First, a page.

This is a story about two guys who considered a then current automated external defibrillator (AED) and asked, "Why does this thing cost $4,000?" Founded seven years ago, Defibtech's been selling AEDs since 2003. With 30 employees and using state-of-the-art contract manufacturing and indirect distribution channels, revenues are approaching $30 million - with 3,000 units delivered in the last 6 months alone. They've been profitable for the past 3 years.

From the inception of the company, Defibtech's founders set themselves up for a challenge: Create a rugged consumer product on the outside, equipped with a medical device that is subject to the highest level of FDA scrutiny on the inside. And they were driven to make it for less than $1,500, about half the price that existing AEDs were selling for, without sacrificing on quality.

Defibtech is a model for the successful medical device companies of the future; ruthlessly wring out product cost and undersell established competitors. Taking this commoditization a little further, do you really need $30,000 patient monitors in your ICU? Wouldn't monitors that cost a third (or less) meet the needs of the vast majority of your patients?

"When we first came out, we `Defibteched' people. We cut the cost of the product in half without shortchanging them on any features," [president and co-founder Gintaras] Vaisnys said. "I would hate to have another company pop up and `Defibtech' us. ... I want to be the guy doing that to ourselves before someone else does."

Mature undifferentiated medical device markets (and that's most of them) combined with the availability of new lower-cost technologies mean that some day soon you may be "Defibteched", or you can "Defebtech" yourself before someone else does it for you.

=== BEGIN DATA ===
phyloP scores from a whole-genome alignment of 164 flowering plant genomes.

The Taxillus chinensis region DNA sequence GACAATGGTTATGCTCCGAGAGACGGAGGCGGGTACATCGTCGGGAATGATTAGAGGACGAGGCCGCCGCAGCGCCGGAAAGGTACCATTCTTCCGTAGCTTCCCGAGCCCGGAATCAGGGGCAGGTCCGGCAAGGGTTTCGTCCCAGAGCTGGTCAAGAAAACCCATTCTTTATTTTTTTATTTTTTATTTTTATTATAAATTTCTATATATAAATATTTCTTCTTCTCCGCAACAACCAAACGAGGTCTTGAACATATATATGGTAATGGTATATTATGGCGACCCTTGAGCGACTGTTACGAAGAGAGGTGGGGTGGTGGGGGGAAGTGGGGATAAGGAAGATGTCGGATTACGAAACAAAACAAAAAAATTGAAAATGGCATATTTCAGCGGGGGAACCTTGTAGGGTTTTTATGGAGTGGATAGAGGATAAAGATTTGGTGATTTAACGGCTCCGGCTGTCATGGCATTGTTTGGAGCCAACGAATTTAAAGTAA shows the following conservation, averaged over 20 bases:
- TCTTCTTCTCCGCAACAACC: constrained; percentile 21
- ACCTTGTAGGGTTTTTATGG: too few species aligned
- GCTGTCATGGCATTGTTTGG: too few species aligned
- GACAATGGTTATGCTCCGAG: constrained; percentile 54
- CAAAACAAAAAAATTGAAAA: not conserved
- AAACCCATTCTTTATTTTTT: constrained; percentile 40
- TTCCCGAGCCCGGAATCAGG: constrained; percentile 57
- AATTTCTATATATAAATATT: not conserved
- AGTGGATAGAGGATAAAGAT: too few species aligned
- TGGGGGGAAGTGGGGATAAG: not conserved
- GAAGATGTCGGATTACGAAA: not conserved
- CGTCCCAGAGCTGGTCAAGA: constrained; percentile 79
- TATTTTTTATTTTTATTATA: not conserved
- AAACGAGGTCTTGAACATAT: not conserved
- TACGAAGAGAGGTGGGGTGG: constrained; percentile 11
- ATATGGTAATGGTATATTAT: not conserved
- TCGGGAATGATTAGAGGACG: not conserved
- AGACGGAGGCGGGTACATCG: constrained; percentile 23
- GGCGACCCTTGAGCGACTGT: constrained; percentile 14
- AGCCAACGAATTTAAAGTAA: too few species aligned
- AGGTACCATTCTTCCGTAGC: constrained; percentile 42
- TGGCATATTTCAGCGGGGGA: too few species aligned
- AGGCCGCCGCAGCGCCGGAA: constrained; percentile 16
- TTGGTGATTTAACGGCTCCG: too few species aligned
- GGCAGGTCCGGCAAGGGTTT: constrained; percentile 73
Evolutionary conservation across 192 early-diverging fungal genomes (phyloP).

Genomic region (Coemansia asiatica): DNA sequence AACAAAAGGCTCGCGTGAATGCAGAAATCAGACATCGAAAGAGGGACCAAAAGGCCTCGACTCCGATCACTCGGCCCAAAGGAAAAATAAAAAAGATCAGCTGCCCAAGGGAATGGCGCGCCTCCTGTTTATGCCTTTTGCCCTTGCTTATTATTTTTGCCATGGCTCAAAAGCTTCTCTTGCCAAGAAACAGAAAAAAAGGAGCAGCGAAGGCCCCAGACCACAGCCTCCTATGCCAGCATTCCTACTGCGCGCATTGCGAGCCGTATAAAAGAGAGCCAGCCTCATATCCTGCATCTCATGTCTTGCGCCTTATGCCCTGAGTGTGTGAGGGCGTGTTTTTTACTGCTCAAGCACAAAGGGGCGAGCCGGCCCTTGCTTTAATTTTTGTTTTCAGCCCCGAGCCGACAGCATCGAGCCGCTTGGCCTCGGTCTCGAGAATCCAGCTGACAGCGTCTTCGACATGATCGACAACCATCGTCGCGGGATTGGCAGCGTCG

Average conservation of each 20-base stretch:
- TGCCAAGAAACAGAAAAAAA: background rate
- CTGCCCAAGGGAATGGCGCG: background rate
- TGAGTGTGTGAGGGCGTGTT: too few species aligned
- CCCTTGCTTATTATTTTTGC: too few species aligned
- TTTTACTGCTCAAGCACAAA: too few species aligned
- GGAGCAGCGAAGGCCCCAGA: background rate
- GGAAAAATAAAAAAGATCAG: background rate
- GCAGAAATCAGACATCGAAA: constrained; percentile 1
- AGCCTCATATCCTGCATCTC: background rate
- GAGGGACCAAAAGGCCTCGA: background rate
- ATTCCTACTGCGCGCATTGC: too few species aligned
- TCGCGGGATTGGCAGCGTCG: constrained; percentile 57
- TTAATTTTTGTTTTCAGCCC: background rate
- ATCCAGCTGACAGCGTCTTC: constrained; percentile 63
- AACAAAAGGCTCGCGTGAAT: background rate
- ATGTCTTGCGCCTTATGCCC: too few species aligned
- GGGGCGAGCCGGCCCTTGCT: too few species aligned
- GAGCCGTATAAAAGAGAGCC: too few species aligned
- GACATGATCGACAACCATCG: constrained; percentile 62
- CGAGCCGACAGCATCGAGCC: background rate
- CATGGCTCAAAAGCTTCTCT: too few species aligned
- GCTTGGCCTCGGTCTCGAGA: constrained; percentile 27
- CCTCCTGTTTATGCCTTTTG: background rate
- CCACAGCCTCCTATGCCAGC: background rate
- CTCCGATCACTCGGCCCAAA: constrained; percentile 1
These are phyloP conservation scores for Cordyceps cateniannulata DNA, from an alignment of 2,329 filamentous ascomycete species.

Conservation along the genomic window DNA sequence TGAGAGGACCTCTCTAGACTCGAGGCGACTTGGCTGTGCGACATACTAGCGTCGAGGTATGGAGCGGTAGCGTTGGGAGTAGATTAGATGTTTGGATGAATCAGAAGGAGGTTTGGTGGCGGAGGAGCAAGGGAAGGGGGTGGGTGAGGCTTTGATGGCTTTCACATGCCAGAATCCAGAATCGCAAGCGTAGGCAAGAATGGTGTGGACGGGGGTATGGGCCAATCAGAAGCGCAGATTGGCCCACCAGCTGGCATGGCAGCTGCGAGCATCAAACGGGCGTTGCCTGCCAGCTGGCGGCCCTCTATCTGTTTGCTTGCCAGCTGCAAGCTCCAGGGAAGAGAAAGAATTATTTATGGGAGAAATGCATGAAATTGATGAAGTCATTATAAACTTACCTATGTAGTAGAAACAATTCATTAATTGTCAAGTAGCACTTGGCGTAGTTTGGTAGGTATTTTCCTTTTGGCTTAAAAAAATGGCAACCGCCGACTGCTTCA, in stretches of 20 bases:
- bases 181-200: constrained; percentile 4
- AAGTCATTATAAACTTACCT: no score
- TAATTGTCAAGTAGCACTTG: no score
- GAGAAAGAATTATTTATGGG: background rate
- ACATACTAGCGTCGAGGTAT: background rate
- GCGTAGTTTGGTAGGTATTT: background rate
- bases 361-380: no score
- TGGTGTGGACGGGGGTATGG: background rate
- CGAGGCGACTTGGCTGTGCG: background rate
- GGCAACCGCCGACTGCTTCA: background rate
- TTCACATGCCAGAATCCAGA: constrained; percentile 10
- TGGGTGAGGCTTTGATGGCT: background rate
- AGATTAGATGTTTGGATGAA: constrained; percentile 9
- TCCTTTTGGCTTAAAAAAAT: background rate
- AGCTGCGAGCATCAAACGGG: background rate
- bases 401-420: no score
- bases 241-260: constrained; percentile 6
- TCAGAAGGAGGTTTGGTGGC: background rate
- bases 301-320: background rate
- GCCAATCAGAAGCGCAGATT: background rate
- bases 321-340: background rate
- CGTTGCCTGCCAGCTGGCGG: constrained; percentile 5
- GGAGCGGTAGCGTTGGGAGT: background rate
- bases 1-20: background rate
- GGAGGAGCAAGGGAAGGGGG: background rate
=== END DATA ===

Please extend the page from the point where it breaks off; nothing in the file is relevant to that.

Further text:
UPDATE: Fellow connectologist Brian writes:

I would have commented directly on your blog but I wanted to attach this article that speaks directly to the commoditization of undifferentiated products and markets.I absolutely agree with you and this is exactly what I was thinking when I read this article about two years ago. I was at Siemens/Draeger at the time and it would be relatively easy to create a very low cost monitor using off-the-shelf hardware and software components. Even most of the algorithms you can license from the market leaders.

Here is an excerpt from the article. Know anyone who is entrepreneurial enough to challenge GE and Philips with a $3k ICU monitor? Talk about killing a cash-cow market for a big company ...that might be kind of fun! Lots of opportunities and so little time ....

He's right of course. But does anything differentiate commodity products besides price? Certainly. Usability, serviceability and design can all be used to differentiate a product in any kind of market, including a commoditized one. Here's the excerpt that Brain quotes:

Call it the age of the instant company. Commoditization -- the process by which technology products become standardized and their prices are shoved relentlessly downward -- has now driven the cost of the building blocks of tech so low that hardware expense has been all but eliminated from the equation of creating new products. Now entrepreneurs and innovators are discovering that they can use cheap standardized parts as basic ingredients, stir in their own flavor of distinctive software, and -- voilà! -- pop out a low-budget company that can swiftly attack a niche market or outmaneuver bigger, bloated rivals.

It does make the mind reel. Any readers with thoughts on this, feel free to give me a call.